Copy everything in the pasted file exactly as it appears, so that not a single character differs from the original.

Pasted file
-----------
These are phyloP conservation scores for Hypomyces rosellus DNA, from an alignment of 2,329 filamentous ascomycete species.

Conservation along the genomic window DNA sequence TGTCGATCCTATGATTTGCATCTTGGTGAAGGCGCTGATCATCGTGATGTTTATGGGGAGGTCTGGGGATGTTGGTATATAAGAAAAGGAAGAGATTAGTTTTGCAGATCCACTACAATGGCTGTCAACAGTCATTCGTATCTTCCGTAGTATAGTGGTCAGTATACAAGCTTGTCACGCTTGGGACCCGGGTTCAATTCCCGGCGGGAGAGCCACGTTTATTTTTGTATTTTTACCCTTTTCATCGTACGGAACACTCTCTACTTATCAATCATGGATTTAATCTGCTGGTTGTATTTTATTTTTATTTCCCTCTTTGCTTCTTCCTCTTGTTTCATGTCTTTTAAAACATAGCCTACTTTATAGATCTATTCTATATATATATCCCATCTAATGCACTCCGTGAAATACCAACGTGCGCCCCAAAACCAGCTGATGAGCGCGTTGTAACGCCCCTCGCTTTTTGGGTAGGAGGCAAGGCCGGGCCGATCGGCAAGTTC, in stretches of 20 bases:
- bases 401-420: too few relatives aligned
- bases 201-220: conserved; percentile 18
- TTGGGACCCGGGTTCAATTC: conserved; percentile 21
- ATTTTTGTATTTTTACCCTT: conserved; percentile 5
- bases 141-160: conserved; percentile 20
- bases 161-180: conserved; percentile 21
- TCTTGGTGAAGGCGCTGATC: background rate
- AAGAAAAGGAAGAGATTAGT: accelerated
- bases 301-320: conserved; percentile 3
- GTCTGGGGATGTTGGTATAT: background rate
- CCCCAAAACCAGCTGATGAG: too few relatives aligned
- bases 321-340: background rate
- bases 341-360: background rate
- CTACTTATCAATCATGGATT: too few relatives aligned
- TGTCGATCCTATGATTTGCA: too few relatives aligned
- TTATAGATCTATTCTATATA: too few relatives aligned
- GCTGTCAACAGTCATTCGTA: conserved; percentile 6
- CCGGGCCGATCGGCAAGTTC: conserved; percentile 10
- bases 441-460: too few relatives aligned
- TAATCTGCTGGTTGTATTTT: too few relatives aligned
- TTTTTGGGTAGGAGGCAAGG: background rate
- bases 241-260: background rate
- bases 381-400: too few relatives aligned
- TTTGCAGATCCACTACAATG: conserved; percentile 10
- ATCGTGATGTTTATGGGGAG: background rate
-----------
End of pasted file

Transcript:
These are phyloP conservation scores for Hypomyces rosellus DNA, from an alignment of 2,329 filamentous ascomycete species.

Conservation along the genomic window DNA sequence TGTCGATCCTATGATTTGCATCTTGGTGAAGGCGCTGATCATCGTGATGTTTATGGGGAGGTCTGGGGATGTTGGTATATAAGAAAAGGAAGAGATTAGTTTTGCAGATCCACTACAATGGCTGTCAACAGTCATTCGTATCTTCCGTAGTATAGTGGTCAGTATACAAGCTTGTCACGCTTGGGACCCGGGTTCAATTCCCGGCGGGAGAGCCACGTTTATTTTTGTATTTTTACCCTTTTCATCGTACGGAACACTCTCTACTTATCAATCATGGATTTAATCTGCTGGTTGTATTTTATTTTTATTTCCCTCTTTGCTTCTTCCTCTTGTTTCATGTCTTTTAAAACATAGCCTACTTTATAGATCTATTCTATATATATATCCCATCTAATGCACTCCGTGAAATACCAACGTGCGCCCCAAAACCAGCTGATGAGCGCGTTGTAACGCCCCTCGCTTTTTGGGTAGGAGGCAAGGCCGGGCCGATCGGCAAGTTC, in stretches of 20 bases:
- bases 401-420: too few relatives aligned
- bases 201-220: conserved; percentile 18
- TTGGGACCCGGGTTCAATTC: conserved; percentile 21
- ATTTTTGTATTTTTACCCTT: conserved; percentile 5
- bases 141-160: conserved; percentile 20
- bases 161-180: conserved; percentile 21
- TCTTGGTGAAGGCGCTGATC: background rate
- AAGAAAAGGAAGAGATTAGT: accelerated
- bases 301-320: conserved; percentile 3
- GTCTGGGGATGTTGGTATAT: background rate
- CCCCAAAACCAGCTGATGAG: too few relatives aligned
- bases 321-340: background rate
- bases 341-360: background rate
- CTACTTATCAATCATGGATT: too few relatives aligned
- TGTCGATCCTATGATTTGCA: too few relatives aligned
- TTATAGATCTATTCTATATA: too few relatives aligned
- GCTGTCAACAGTCATTCGTA: conserved; percentile 6
- CCGGGCCGATCGGCAAGTTC: conserved; percentile 10
- bases 441-460: too few relatives aligned
- TAATCTGCTGGTTGTATTTT: too few relatives aligned
- TTTTTGGGTAGGAGGCAAGG: background rate
- bases 241-260: background rate
- bases 381-400: too few relatives aligned
- TTTGCAGATCCACTACAATG: conserved; percentile 10
- ATCGTGATGTTTATGGGGAG: background rate